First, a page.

Wednesday, February 22, 2012

WIP Wednesday--SILK AND STEEL part 3


My tale of love and passion in a fictional medieval setting continues. Hope you enjoy today's excerpt. I'm having a lot of fun playing with the fashion and social attitudes of the time and at the same time building a world of my very own.

Today's hunky knight is Gerard Butler from TIMELINE. *drool*

Chapter One
Two years later

Struggling against the smile that tugged at his lips, Ahron watched the lady-thief mill about amongst the commoners. Her burlap robe with hood up, unwashed hair and face devoid of makeup helped with her charade, but the shoes were a dead giveaway. Her cloak was long enough that her satin and wooden chopines barely peeked out from underneath and no one else had seemed to notice, but little escaped Ahron’s watchful eye.

He came most mornings to the marketplace to observe the guards who worked for him, but also to catch the latest gossip from the townsfolk. They were more valuable than gold when it came to information gathering. Three mornings ago, he’d noticed the thief. Not only because she wasn’t terribly skilled at her new trade, but also because—despite her best efforts—he recognized her. Most thieves he would throw in the castle dungeon without a second thought, but he knew why she was stealing and his heart went out to her. Now he came each day to keep an eye on her. Inevitably, a vendor or guard would catch her.

Shout from the owner of a fruit cart proved him right. One of his men trotted toward the unrest, hand on sword, but Ahron intercepted him, stepping out of the shadow of an awning.

“Allow me, Pelot,” said Ahron.

Surprise registered on the man’s face. “Yes, sire. I had no idea you were here.”

“You’ve reacted swiftly to the crisis. I shall make note your fine performance.”

“I am most grateful.” The young knight dropped Ahron’s gaze and backed away.

Sauntering over to the site of the quarrel, Ahron shook his head. The thief wore an expression of utter indignation, declaring her innocence.

“Unhand me!” she insisted, twisting in the wiry merchant’s grasp.

“Not until you unhand my apples.” The man with a pockmarked face tried to reach beneath her robes. The thief squealed like a trapped animal.

“What’s all this about?” Ahron demanded.

“Lord High Constable.” The man released the thief and dropped to one knee. “This girl stole from me. I want to search her robes and skirts, if it pleases ye.”

“Is what this man says true?” Ahron walked around the young woman.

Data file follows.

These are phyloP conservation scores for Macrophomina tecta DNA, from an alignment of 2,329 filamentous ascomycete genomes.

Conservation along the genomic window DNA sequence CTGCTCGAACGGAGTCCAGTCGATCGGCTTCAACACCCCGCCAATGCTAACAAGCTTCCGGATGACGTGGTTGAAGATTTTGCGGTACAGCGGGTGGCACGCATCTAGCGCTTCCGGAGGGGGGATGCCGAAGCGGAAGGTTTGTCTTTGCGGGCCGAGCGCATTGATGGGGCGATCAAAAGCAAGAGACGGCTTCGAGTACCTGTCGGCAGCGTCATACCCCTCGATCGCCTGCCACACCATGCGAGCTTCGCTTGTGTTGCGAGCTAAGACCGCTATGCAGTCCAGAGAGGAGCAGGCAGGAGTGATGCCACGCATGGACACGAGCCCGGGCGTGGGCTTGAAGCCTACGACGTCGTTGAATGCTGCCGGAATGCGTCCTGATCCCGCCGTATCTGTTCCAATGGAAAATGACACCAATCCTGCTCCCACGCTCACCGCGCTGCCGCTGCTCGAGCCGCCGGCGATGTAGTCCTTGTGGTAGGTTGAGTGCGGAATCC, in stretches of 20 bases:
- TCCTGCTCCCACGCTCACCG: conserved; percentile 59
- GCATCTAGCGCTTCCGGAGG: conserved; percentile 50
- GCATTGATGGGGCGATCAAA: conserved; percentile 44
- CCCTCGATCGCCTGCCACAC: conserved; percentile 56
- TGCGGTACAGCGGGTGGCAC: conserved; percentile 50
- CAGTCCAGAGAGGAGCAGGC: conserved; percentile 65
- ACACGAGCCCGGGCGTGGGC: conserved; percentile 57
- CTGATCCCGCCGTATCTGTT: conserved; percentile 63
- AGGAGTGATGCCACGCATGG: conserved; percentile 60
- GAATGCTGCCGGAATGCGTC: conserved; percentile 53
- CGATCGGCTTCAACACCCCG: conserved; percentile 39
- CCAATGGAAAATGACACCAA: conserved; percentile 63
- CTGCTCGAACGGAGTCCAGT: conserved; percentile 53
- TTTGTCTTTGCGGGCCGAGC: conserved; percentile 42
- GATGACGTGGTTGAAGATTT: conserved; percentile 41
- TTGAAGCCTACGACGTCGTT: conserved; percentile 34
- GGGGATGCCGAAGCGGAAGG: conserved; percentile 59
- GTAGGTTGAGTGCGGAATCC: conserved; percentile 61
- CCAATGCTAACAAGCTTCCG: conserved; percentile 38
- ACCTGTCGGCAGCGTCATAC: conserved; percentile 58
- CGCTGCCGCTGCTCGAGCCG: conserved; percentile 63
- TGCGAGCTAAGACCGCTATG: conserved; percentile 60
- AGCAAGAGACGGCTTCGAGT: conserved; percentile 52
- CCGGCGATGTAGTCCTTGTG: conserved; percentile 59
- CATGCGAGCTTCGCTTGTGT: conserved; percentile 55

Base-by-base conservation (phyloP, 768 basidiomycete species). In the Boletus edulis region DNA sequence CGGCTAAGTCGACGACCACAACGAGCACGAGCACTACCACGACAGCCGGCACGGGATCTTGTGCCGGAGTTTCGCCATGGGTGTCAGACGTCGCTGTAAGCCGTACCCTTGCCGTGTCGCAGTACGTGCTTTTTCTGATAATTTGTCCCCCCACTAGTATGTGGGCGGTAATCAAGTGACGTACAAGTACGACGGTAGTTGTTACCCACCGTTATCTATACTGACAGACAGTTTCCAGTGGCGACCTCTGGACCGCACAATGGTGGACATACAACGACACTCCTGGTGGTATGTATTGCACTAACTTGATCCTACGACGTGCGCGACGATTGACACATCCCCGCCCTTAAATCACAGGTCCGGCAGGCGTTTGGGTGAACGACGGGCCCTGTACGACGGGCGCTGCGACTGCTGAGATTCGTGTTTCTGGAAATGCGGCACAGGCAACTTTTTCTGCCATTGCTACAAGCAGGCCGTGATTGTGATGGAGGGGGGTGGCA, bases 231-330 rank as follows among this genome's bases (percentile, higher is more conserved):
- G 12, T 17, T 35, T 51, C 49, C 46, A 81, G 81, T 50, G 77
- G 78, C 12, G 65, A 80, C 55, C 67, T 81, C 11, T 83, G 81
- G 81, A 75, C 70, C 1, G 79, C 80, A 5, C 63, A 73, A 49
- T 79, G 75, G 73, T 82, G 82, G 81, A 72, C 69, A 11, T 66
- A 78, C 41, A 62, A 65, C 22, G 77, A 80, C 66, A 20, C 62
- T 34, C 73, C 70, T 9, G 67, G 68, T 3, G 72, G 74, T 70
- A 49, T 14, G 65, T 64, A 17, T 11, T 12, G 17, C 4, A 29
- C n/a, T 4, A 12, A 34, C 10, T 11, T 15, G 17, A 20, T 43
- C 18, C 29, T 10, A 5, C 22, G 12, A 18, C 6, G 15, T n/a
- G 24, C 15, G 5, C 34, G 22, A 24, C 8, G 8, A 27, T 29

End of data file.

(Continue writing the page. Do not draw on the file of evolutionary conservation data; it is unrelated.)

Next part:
“I have no idea what he’s talking about and I’ll die before I let him use this false accusation as an excuse to violate me.”

“Your speech is much finer than your clothing,” replied Ahron. “Are you of nobility?”

“No.” The woman hesitated, seeming to choose her words carefully. “But I was educated in the castle.”

“My apples, sire?” asked the man.

“Yes, of course.” Ahron noticed the vendor still genuflect and added hastily, “You may rise.”

The man struggled to his feet.

Ahron let his gaze wander over the woman’s form. “I shall search the lady in question.”

“I must object—” she started to complain, but Ahron silenced her with a look.

Turning her away from the merchant, Ahron instructed her to open her robes, then ran his hands over her skirts. Though he struggled to keep base impulses under control at all times, he couldn’t help but notice the swell of her hips and breasts. She jiggled ever so slightly as he put on a show of frisking her.

“Alas, there is no fruit in her dress. At least none that shouldn’t be there.” Ahron winked at the man who gave a forced laugh. Fishing two copper cugats from his money pouch, he tossed them to the vendor. 

“Someone else must have absconded with them. Here’s recompense for your loss.”

“Th-thank you, sire.” The vendor dropped to his knees and snatched the coins from the dirt.

The woman, face scarlet with either embarrassment or ire, began to storm away, but Ahron caught her by her arm. “Walk with me.”

“I’d rather not.”

Dropping his voice, he spoke through clenched teeth, his lips a hairsbreadth away from her ear. “It was not a request.”

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